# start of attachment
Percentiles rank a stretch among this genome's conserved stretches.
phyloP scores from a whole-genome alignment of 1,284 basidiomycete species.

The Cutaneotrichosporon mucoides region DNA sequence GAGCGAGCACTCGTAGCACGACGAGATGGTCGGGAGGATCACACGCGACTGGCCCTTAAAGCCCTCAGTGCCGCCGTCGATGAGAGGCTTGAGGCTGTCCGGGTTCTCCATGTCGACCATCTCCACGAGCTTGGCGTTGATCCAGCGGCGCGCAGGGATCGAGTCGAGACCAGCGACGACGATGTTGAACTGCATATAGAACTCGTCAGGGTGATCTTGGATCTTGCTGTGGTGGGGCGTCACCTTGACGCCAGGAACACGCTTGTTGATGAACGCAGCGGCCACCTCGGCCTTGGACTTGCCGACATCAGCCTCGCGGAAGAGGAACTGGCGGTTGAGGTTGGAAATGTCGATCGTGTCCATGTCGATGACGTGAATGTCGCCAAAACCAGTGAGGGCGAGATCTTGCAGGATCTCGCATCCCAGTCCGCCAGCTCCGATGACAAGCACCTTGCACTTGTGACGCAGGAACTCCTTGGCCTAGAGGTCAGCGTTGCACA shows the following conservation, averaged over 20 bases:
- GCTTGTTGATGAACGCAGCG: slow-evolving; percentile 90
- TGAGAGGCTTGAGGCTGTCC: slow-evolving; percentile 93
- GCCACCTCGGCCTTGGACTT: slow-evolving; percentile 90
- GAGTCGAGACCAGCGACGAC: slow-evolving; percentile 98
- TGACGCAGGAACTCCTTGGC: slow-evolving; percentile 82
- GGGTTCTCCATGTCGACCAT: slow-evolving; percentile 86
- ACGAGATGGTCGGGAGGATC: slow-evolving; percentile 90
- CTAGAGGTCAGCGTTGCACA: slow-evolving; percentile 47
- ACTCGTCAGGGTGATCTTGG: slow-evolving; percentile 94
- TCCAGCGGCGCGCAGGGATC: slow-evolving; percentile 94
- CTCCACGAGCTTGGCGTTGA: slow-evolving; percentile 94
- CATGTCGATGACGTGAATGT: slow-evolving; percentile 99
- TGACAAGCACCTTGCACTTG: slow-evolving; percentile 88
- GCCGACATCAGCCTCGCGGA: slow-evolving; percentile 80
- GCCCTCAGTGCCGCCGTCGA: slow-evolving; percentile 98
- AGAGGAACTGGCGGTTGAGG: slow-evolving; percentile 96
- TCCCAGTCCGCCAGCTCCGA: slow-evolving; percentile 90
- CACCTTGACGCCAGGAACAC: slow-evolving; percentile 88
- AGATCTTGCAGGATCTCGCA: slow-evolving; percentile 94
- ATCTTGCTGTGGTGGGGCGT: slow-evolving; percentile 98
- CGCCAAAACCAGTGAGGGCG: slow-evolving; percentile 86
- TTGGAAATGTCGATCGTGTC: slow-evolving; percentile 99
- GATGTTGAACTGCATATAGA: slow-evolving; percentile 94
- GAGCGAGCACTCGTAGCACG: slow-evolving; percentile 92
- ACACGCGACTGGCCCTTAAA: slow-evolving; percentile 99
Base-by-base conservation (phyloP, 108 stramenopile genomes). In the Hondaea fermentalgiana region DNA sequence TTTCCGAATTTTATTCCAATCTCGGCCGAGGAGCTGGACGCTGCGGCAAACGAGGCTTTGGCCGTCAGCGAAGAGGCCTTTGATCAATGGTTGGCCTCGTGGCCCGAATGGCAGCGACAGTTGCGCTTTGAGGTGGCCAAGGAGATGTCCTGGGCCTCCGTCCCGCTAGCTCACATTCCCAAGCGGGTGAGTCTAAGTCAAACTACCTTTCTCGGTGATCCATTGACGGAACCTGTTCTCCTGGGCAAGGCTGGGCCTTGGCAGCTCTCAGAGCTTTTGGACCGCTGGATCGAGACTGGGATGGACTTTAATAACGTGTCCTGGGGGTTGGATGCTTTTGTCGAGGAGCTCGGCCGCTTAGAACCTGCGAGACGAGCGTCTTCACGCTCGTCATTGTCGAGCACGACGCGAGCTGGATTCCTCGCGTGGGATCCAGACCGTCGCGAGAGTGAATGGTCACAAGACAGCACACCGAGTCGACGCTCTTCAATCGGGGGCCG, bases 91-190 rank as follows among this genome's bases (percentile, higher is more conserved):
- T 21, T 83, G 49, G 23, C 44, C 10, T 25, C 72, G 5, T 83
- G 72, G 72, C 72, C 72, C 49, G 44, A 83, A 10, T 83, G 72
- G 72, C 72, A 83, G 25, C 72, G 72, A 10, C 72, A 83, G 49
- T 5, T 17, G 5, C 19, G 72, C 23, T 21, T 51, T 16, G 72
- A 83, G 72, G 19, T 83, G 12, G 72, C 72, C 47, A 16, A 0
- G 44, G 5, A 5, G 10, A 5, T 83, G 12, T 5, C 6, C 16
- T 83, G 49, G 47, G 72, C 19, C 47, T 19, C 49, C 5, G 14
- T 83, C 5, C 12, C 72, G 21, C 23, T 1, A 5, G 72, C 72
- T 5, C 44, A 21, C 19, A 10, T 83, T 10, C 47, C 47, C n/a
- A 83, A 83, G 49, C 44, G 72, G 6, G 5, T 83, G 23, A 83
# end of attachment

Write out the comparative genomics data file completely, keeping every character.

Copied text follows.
Percentiles rank a stretch among this genome's conserved stretches.
phyloP scores from a whole-genome alignment of 1,284 basidiomycete species.

The Cutaneotrichosporon mucoides region DNA sequence GAGCGAGCACTCGTAGCACGACGAGATGGTCGGGAGGATCACACGCGACTGGCCCTTAAAGCCCTCAGTGCCGCCGTCGATGAGAGGCTTGAGGCTGTCCGGGTTCTCCATGTCGACCATCTCCACGAGCTTGGCGTTGATCCAGCGGCGCGCAGGGATCGAGTCGAGACCAGCGACGACGATGTTGAACTGCATATAGAACTCGTCAGGGTGATCTTGGATCTTGCTGTGGTGGGGCGTCACCTTGACGCCAGGAACACGCTTGTTGATGAACGCAGCGGCCACCTCGGCCTTGGACTTGCCGACATCAGCCTCGCGGAAGAGGAACTGGCGGTTGAGGTTGGAAATGTCGATCGTGTCCATGTCGATGACGTGAATGTCGCCAAAACCAGTGAGGGCGAGATCTTGCAGGATCTCGCATCCCAGTCCGCCAGCTCCGATGACAAGCACCTTGCACTTGTGACGCAGGAACTCCTTGGCCTAGAGGTCAGCGTTGCACA shows the following conservation, averaged over 20 bases:
- GCTTGTTGATGAACGCAGCG: slow-evolving; percentile 90
- TGAGAGGCTTGAGGCTGTCC: slow-evolving; percentile 93
- GCCACCTCGGCCTTGGACTT: slow-evolving; percentile 90
- GAGTCGAGACCAGCGACGAC: slow-evolving; percentile 98
- TGACGCAGGAACTCCTTGGC: slow-evolving; percentile 82
- GGGTTCTCCATGTCGACCAT: slow-evolving; percentile 86
- ACGAGATGGTCGGGAGGATC: slow-evolving; percentile 90
- CTAGAGGTCAGCGTTGCACA: slow-evolving; percentile 47
- ACTCGTCAGGGTGATCTTGG: slow-evolving; percentile 94
- TCCAGCGGCGCGCAGGGATC: slow-evolving; percentile 94
- CTCCACGAGCTTGGCGTTGA: slow-evolving; percentile 94
- CATGTCGATGACGTGAATGT: slow-evolving; percentile 99
- TGACAAGCACCTTGCACTTG: slow-evolving; percentile 88
- GCCGACATCAGCCTCGCGGA: slow-evolving; percentile 80
- GCCCTCAGTGCCGCCGTCGA: slow-evolving; percentile 98
- AGAGGAACTGGCGGTTGAGG: slow-evolving; percentile 96
- TCCCAGTCCGCCAGCTCCGA: slow-evolving; percentile 90
- CACCTTGACGCCAGGAACAC: slow-evolving; percentile 88
- AGATCTTGCAGGATCTCGCA: slow-evolving; percentile 94
- ATCTTGCTGTGGTGGGGCGT: slow-evolving; percentile 98
- CGCCAAAACCAGTGAGGGCG: slow-evolving; percentile 86
- TTGGAAATGTCGATCGTGTC: slow-evolving; percentile 99
- GATGTTGAACTGCATATAGA: slow-evolving; percentile 94
- GAGCGAGCACTCGTAGCACG: slow-evolving; percentile 92
- ACACGCGACTGGCCCTTAAA: slow-evolving; percentile 99
Base-by-base conservation (phyloP, 108 stramenopile genomes). In the Hondaea fermentalgiana region DNA sequence TTTCCGAATTTTATTCCAATCTCGGCCGAGGAGCTGGACGCTGCGGCAAACGAGGCTTTGGCCGTCAGCGAAGAGGCCTTTGATCAATGGTTGGCCTCGTGGCCCGAATGGCAGCGACAGTTGCGCTTTGAGGTGGCCAAGGAGATGTCCTGGGCCTCCGTCCCGCTAGCTCACATTCCCAAGCGGGTGAGTCTAAGTCAAACTACCTTTCTCGGTGATCCATTGACGGAACCTGTTCTCCTGGGCAAGGCTGGGCCTTGGCAGCTCTCAGAGCTTTTGGACCGCTGGATCGAGACTGGGATGGACTTTAATAACGTGTCCTGGGGGTTGGATGCTTTTGTCGAGGAGCTCGGCCGCTTAGAACCTGCGAGACGAGCGTCTTCACGCTCGTCATTGTCGAGCACGACGCGAGCTGGATTCCTCGCGTGGGATCCAGACCGTCGCGAGAGTGAATGGTCACAAGACAGCACACCGAGTCGACGCTCTTCAATCGGGGGCCG, bases 91-190 rank as follows among this genome's bases (percentile, higher is more conserved):
- T 21, T 83, G 49, G 23, C 44, C 10, T 25, C 72, G 5, T 83
- G 72, G 72, C 72, C 72, C 49, G 44, A 83, A 10, T 83, G 72
- G 72, C 72, A 83, G 25, C 72, G 72, A 10, C 72, A 83, G 49
- T 5, T 17, G 5, C 19, G 72, C 23, T 21, T 51, T 16, G 72
- A 83, G 72, G 19, T 83, G 12, G 72, C 72, C 47, A 16, A 0
- G 44, G 5, A 5, G 10, A 5, T 83, G 12, T 5, C 6, C 16
- T 83, G 49, G 47, G 72, C 19, C 47, T 19, C 49, C 5, G 14
- T 83, C 5, C 12, C 72, G 21, C 23, T 1, A 5, G 72, C 72
- T 5, C 44, A 21, C 19, A 10, T 83, T 10, C 47, C 47, C n/a
- A 83, A 83, G 49, C 44, G 72, G 6, G 5, T 83, G 23, A 83